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EditPhoto Title:Adapting to a Changing Climate in Colombia
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EditImage Description:Tayrona National Park, El Cabo San Juan
EditPhoto Credit:© Christopher Schoenbohm
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The water, coasts and mountains of Colombia directly benefit 80% of the population — and are critical to protecting against climate impacts.

Colombia is one of the countries most vulnerable to these impacts, due to its large coastal, marine and mountain ecosystems that provide direct benefits to its population. Already, climate change is wreaking havoc in parts of Colombia — causing flooding, landslides, changes in water provision, impacts on human health and more. The Colombian government has been a visionary ally in the country’s adaptation to the effects of climate change. Working in close partnership with CI, the country has made huge strides in improving the resilience of its people to the climatic shifts that threaten their sources of water and livelihoods.​



O​​ur role

In 2006, Conservation International, in partnership with the Colombian government, started the country’s first climate change adaptation project. Financed by the Global Environment Facility (GEF), the project contributed to the development of Colombia’s national climate change policy and several adaptation projects in highly vulnerable areas.


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Edit Item Title:Identify actions
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Edit Item Text:During 2013, we carried out a vulnerability assessment of 115 municipalities around Bogotá to determine the most effective ways to fight climate change. Access to water was chosen as the main focus. The study identified the supply and consumption of water for different uses and proposed several adaptation actions to cope with the changes in water provision that will accompany a changing climate. This methodology will be replicated in other areas of Colombia.
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Edit Item Title:Expand impact
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Edit Item Text:We are replicating our most successful projects in mountainous areas of Colombia that have similar ecological and social conditions. Regional environmental authorities are using guidelines for land use planning and restoration — which CI helped develop alongside NGO and governmental partners — to help the most vulnerable high mountain areas of the country build resilience against climate change impacts.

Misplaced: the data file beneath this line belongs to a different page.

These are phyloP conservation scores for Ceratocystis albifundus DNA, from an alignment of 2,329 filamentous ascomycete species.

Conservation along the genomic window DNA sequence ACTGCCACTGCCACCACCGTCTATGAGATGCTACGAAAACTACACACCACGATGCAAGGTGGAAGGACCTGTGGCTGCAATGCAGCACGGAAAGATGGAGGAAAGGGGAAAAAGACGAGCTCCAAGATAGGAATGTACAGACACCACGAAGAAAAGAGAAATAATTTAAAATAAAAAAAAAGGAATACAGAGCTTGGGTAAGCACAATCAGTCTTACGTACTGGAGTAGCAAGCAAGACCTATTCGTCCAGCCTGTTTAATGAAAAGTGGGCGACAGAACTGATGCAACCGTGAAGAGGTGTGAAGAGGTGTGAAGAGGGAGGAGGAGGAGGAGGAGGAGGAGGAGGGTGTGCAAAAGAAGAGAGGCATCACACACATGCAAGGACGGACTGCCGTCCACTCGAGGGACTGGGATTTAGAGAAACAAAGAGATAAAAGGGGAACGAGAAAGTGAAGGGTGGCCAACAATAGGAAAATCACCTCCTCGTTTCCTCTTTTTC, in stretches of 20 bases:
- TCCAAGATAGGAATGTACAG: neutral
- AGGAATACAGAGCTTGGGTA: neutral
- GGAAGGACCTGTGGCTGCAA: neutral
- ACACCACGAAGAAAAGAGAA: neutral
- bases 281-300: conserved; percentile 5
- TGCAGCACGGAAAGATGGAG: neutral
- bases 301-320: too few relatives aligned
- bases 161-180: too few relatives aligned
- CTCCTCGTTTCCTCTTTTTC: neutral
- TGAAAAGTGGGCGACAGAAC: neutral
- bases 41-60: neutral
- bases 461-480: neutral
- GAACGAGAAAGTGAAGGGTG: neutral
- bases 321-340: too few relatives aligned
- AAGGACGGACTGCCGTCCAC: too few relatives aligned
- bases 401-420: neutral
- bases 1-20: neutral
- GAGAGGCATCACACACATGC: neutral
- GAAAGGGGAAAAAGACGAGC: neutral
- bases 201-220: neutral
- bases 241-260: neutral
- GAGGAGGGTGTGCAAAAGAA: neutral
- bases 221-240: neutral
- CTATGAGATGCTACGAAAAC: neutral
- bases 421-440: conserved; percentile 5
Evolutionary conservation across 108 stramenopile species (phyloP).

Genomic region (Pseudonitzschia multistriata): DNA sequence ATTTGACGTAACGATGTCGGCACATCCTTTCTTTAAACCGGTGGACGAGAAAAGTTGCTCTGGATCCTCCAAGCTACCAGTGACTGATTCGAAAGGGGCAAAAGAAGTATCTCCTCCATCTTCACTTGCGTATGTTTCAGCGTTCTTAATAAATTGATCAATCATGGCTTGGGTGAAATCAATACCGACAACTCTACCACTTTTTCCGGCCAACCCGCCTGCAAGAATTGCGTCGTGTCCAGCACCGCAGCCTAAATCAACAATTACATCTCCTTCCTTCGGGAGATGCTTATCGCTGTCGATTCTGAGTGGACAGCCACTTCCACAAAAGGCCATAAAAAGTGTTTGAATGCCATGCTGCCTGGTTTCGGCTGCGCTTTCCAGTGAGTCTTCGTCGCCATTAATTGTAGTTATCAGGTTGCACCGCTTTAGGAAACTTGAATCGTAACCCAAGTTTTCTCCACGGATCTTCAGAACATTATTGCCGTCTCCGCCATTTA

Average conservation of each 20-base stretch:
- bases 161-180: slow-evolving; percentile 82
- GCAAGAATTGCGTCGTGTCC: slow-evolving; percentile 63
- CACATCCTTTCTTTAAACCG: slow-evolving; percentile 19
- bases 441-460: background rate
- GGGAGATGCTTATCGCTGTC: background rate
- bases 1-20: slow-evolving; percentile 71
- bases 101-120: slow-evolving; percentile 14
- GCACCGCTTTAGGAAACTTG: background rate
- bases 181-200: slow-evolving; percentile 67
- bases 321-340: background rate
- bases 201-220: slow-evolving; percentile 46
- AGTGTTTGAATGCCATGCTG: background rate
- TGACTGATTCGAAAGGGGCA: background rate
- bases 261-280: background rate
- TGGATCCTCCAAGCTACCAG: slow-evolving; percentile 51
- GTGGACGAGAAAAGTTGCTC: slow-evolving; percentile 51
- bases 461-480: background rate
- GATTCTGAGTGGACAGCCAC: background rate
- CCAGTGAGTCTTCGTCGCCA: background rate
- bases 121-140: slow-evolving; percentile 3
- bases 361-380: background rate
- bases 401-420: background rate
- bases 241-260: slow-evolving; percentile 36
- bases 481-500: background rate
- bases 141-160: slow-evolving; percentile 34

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Edit Item Title:Involve local people
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Edit Item Text:A new five-year project supported by the GEF will assess the vulnerability of the Chingaza-Sumapaz-Guerrero corridor, which provides water to the city of Bogotá, and implement adaptation actions to guarantee water regulation and provision to the city. Specific actions include restoration, development of climate-smart landscapes in rural areas, capacity building of local authorities, and dissemination of information about climate change, including how to adapt traditional farming to promote sustainable land use and recover the forest cover on more than 100 farms located near Bogotá. Strengthening and supporting local institutions to sustainably use their land is key in reducing the impacts of climate change.
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EditImage:/SiteCollectionImages/ci_75474239.jpg
EditImage Alt Text:Evening Sky over Bogotá.
EditTitle:By the numbers
EditSubtitle:~ 8 million people
EditText:We are implementing climate change adaptation actions around Bogotá to protect the water source for the city’s nearly 8 million residents.
EditPhoto Credit:© Gunther Beck
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    More of Our Work Links

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    First Image

    EditTitle:Climate
    EditImage:/SiteCollectionImages/ci_30785027.jpg
    EditLink:/what/Pages/Climate.aspx
    EditImage Alt Text:Night falls over Rio de Janeiro. © Nikada

    Second Image

    EditTitle:Science and Innovation
    EditImage:/SiteCollectionImages/ci_80568511.tif
    EditLink:/how/pages/science-and-innovation.aspx
    EditImage Alt Text:Scientists set a camera trap.
    © Benjamin Drummond

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    EditTitle:The Ocean
    EditImage:/SiteCollectionImages/ci_16084886.jpg
    EditLink:/what/Pages/oceans.aspx
    EditImage Alt Text:Coral reef in Viti Levu, Fiji, Oceania. © William Crosse